“What’s this about Rio Pinto? You gone loco, son?”

“Inside info, Wes. They’re going belly up. You could say Rio Pinto’s a ship about to founder.”

“That’s right poetic, son, but poetry don’t cut it around here. A lot of clients are in bed with Rio Pinto, side contracts and counter derivatives. They’ll take some losses today and want an explanation.”

“Relax, Wes. Events will bear me out.”

“Sure hope so for your sake.”

Hardin left. Denton took more hits to restore flagging confidence. Sick with worry, he constantly monitored the Internet for news. At six p.m., Jake burst into his office.

“Andy. Rio Pinto’s bankrupt. The filings were just made public in Sydney. You saved us billions. How did you know?”

Adrenaline shot through Denton, a high greater than any achieved before. The buzz only grew as people streamed into the room to praise him to the skies. The acclamation reached its peak when Hardin entered, shook Denton’s hand and said, “Damn spam, Denton. Got yourself a crystal ball?”

Denton gave a Cheshire Cat smile.

“Close enough, Wes.”


“But we saw her a few days ago, Andy. And you didn’t seem to like it.”

“No, I did, so much I want to do it again. Let’s ask another question.”

Annie dragged off the joint, exhaled smoke, coughed, and passed it.

“That poor bird got killed, Andy. It was horrible. We had no right to do that.”

“Oh, please. It’s just a bird. And it’s not like I want to, that’s how she works.”

Annie’s cold look told Denton this tack wasn’t working, so he changed course.

“Look. I was rude. Fluke or not, her advice was right. I want to thank her. Let me do her right and you too. I know how sensitive you Greeks are.”

Annie kissed Denton.

“If you put it that way, it’s not so bad. I’ll call her after we finish this joint.”

The same salesman waited upon them at 24/7 Pets.

“Got any big birds?” Denton asked. “A hawk or an eagle?”

“We happen to have an English hunting falcon. Over here. We have to keep her apart from other birds.”

The falcon sat in a corner in isolated splendor. Dappled brown and white, with huge wings and a snow white throat, the eyes were covered by a leather hood.

“Have you had any experience with falcons?”

“Plenty. I plan to hunt at our place in Long Island.”

“But we-“

Denton silenced Annie with an angry, sideways glance.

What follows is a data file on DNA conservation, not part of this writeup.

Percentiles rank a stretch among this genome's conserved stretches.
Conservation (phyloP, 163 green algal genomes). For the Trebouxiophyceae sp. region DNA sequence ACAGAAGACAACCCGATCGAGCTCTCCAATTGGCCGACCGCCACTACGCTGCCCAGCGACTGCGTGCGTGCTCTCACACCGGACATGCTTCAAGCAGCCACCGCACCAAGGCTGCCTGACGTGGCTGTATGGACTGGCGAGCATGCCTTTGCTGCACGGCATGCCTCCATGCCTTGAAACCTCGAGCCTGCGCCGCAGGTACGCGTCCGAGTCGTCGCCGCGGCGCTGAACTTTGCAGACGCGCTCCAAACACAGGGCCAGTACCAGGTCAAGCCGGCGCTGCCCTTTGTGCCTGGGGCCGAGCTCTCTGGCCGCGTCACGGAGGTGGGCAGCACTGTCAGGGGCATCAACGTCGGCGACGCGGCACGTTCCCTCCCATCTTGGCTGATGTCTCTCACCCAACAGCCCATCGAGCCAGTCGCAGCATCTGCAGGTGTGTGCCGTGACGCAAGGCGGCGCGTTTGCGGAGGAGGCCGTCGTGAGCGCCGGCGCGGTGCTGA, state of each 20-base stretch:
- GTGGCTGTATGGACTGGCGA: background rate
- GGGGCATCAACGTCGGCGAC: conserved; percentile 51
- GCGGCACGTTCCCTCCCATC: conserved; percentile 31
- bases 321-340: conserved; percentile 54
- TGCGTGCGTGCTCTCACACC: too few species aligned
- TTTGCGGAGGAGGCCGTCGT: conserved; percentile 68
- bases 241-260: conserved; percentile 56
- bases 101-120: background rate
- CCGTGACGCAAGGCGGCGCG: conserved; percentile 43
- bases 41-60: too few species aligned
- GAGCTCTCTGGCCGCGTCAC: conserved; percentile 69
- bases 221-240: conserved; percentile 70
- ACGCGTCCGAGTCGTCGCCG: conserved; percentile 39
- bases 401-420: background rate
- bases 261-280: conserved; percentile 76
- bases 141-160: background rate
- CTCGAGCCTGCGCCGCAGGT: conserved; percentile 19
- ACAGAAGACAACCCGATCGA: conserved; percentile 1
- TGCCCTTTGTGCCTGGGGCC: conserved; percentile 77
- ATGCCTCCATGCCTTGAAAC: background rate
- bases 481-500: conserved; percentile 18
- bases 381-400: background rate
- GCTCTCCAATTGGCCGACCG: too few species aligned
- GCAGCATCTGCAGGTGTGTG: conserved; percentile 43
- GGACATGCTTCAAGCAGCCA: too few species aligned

“This bird is expensive. Two thousand.”

“I’ll take it.”

Denton paid for the falcon, a cover was put over the cage, and they left with another sacrificial victim. A cab took them downtown.

“Andy, we can’t hurt this bird.”

“We can’t keep it either. Did you see those claws? Anyway, she’s expecting us.”

Tisiphone opened the door.

“So, boss, you come back. Maybe old Madame Tisiphone can see the future, eh?”

“You’re the best goddam prophet ever. Sorry I doubted you. To prove it, I got a present. Look.”

Denton removed the cover. Startled, the bird flapped great wings.

Aman, what have you brought? A most splendiferous bird, boss. But a big bird means a big question too. It’ll cost plenty this time, boss, five grand.”


Denton put his Rolex Oyster Supreme on the table.

“That watch is ten grand.”

Tisiphone whistled. “Tha to pahro, I’ll take it. Say the question.”

“Lohrman Freres? Will the French gover-“


She bent down, opened the cage, and stuck an arm inside. The hooded bird jumped onto her outstretched wrist. Madame Tisiphone took the falcon out and breathed in the bird’s ears. She slipped the hood off. The bird regarded Denton with savage, predatory black eyes, but stayed on her arm.

“Sure you want to kill such a splendiferous, beautiful bird, boss? And for money, always money too, never love or your future? Po po po.”

“Why do you keep asking that?”

Tisiphone stroked the bird.

“Maybe I wanna test you, boss. Come on.”

In the kitchen, the bird let herself be bound as before, despite her size and ferocity. Tisiphone opened the windows, turned on a fan, and went to the shelves.

“Two cans for so big a bird.”

She donned her mask and poured formaldehyde into the tub. The smell was worse, stronger, more astringent. Madame Tisiphone put in the falcon.

Amazingly loud and varied calls poured from the tub as the falcon floundered to death. Tisiphone listened intently to every squawk. She pulled the plug, turned on the spigot, and shepherded Denton and Annie back to the living room where she removed her mask.

“What did the bird say?”

“Mostly cuss you a lot, boss, call you goddam sonofbitch, other stuff. Plenty spirit in that bird.”

“What about Lohrman Freres?”

“She say ‘The Roman galley throw a spar to the drowning twins.'”